Babies. They’re such jerks, aren’t they? They wake you up in the middle of the night. They make huge messes for you to clean up. And let’s not forget to mention the inevitable diaper blowouts that happen at all the wrong times. Who do they think they are?
Of course, this is a pretty awful way to think of infants. We were all babies at one point, and if other people hadn’t given us some grace, we wouldn’t have made it to our first birthdays.
Babies, we know, don’t mean to annoy anyone. Even when they make others uncomfortable, we give them a pass because, well, they’re babies. We give them the maximum benefit of the doubt. And unless we’re jerks ourselves, we are kind to them.
Funny how when babies grow up, we stop giving them the benefit of the doubt—or at least we offer a lot less of it. Everyone is just a grown-up baby, but have you noticed how there never seems to be enough kindness to go around?
This is because kindness is measured by the benefit of the doubt.
The closer you are to someone, the more likely you’ll be to see their mistakes as well-intentioned mess-ups rather than attempts to hurt you. Seminal marriage research has shown that for happy couples, the benefit of the doubt flows abundantly in both directions. For example, if you’re in a strong marriage and your spouse fails to press “start” on the dishwasher, you’ll assume they just forgot. This assumption of positive intent promotes an atmosphere of kindness. In a disastrous marriage, however, you’d ascribe the worst intentions to your spouse: they ignored the dishwasher on purpose, just to irritate me. This assumption of negative intent promotes an atmosphere of aggression.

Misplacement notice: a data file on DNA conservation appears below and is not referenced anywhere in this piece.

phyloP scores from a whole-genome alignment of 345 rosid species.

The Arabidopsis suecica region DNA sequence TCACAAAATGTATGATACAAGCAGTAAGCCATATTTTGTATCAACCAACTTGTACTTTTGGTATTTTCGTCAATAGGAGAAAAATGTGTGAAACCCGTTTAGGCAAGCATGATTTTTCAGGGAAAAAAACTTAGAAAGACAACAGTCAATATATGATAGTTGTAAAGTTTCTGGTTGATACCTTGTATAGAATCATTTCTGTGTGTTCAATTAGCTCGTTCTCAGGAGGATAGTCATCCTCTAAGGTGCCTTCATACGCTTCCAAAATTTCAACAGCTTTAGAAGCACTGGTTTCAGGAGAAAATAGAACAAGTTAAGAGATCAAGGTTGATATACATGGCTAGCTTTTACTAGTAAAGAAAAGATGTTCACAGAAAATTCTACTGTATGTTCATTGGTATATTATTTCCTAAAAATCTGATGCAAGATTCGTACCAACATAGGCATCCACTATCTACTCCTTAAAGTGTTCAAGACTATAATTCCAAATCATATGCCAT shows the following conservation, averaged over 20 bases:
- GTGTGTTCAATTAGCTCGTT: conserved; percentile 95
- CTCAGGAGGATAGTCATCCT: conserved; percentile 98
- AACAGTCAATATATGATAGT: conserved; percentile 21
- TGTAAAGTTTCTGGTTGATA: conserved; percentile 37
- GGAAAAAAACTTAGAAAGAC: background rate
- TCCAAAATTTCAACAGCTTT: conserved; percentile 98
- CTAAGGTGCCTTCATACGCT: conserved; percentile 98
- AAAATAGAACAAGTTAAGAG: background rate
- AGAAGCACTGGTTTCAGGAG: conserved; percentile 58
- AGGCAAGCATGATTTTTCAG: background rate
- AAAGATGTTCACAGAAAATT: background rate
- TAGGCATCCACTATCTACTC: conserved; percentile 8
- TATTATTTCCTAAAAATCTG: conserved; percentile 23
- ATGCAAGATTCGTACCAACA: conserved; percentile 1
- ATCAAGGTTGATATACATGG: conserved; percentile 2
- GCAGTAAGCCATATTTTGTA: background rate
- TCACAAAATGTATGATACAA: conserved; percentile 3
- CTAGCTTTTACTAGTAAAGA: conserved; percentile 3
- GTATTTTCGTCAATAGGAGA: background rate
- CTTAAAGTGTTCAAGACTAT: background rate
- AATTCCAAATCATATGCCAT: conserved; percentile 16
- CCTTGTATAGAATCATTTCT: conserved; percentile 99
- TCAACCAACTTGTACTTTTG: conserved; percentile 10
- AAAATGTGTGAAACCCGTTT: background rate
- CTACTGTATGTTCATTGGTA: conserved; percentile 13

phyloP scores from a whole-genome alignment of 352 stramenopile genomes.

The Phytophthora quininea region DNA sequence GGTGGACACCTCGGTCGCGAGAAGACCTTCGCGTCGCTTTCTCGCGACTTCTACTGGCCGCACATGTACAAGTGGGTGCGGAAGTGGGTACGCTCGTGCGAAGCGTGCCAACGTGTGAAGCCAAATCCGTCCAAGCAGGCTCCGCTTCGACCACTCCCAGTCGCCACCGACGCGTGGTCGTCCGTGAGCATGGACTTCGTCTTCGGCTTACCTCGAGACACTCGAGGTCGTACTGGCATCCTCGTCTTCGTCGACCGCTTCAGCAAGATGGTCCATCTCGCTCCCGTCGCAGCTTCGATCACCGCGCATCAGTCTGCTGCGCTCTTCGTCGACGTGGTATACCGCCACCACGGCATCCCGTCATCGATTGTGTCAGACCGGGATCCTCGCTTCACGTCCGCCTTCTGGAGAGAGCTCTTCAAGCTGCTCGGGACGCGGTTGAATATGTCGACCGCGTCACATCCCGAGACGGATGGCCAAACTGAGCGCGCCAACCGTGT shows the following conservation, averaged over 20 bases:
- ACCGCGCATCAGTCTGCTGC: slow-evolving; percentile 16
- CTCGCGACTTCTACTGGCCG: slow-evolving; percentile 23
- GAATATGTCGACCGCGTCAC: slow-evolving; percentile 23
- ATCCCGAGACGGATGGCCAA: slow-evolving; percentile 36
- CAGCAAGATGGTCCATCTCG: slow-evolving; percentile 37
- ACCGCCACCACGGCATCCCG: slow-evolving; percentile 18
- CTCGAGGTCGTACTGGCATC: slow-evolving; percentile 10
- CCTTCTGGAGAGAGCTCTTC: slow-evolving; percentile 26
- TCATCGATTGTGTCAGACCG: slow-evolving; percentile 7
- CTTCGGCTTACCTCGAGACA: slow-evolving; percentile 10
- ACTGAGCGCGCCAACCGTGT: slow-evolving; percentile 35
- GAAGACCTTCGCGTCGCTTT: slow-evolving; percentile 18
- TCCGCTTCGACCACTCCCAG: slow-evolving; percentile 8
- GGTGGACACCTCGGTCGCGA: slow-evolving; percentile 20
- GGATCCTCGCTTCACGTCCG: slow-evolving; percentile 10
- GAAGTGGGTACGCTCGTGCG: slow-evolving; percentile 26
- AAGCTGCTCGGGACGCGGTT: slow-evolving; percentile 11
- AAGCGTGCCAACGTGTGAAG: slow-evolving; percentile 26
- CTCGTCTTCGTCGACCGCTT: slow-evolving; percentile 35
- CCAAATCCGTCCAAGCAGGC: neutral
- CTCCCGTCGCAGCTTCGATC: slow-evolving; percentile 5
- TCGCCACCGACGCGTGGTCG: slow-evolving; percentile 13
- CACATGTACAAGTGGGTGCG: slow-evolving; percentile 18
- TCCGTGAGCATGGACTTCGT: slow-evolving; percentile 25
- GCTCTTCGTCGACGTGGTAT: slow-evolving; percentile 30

The implications of assuming negative intent can extend beyond the family. Consider the example of the USC professor who was suspended for saying a Chinese word that sounded like a racial slur. The word was nèi ge—which is the English equivalent of saying “umm.” The professor used the word during a lecture on filler words across cultures, but because of that word’s lexical similarity to the N-word, he was reported and suspended. That professor was given little benefit of the doubt.
Still, on the other side of the coin, it’s possible to extend too much benefit of the doubt to people we like, or who are on “our side.” We do this all the time with the political candidates we support: In 2016, for example, Jimmy Kimmel highlighted this pattern by asking Hillary Clinton fans whether they agreed with policies they thought came from Clinton, but were actually Trump’s—and most said they would support those policies.
It’s a type of social conditioning that would trap most of us under the right circumstances. Sometimes, people we dislike can say things we agree with, just as people who don’t mean us any harm can say things that sound hurtful—like the USC professor. In both cases, it’s easy to jump to the wrong conclusion. And if that conclusion is “they intended to hurt me,” it can create needless conflicts.
Defaulting to the benefit of the doubt by assuming positive intent, especially with the people who are close to you, can help you live more peacefully and joyfully. It’s not always the easiest thing to do. But this year, I’m aiming to create more kindness. And I’m doing it by giving the benefit of the doubt to all the big babies in my life.
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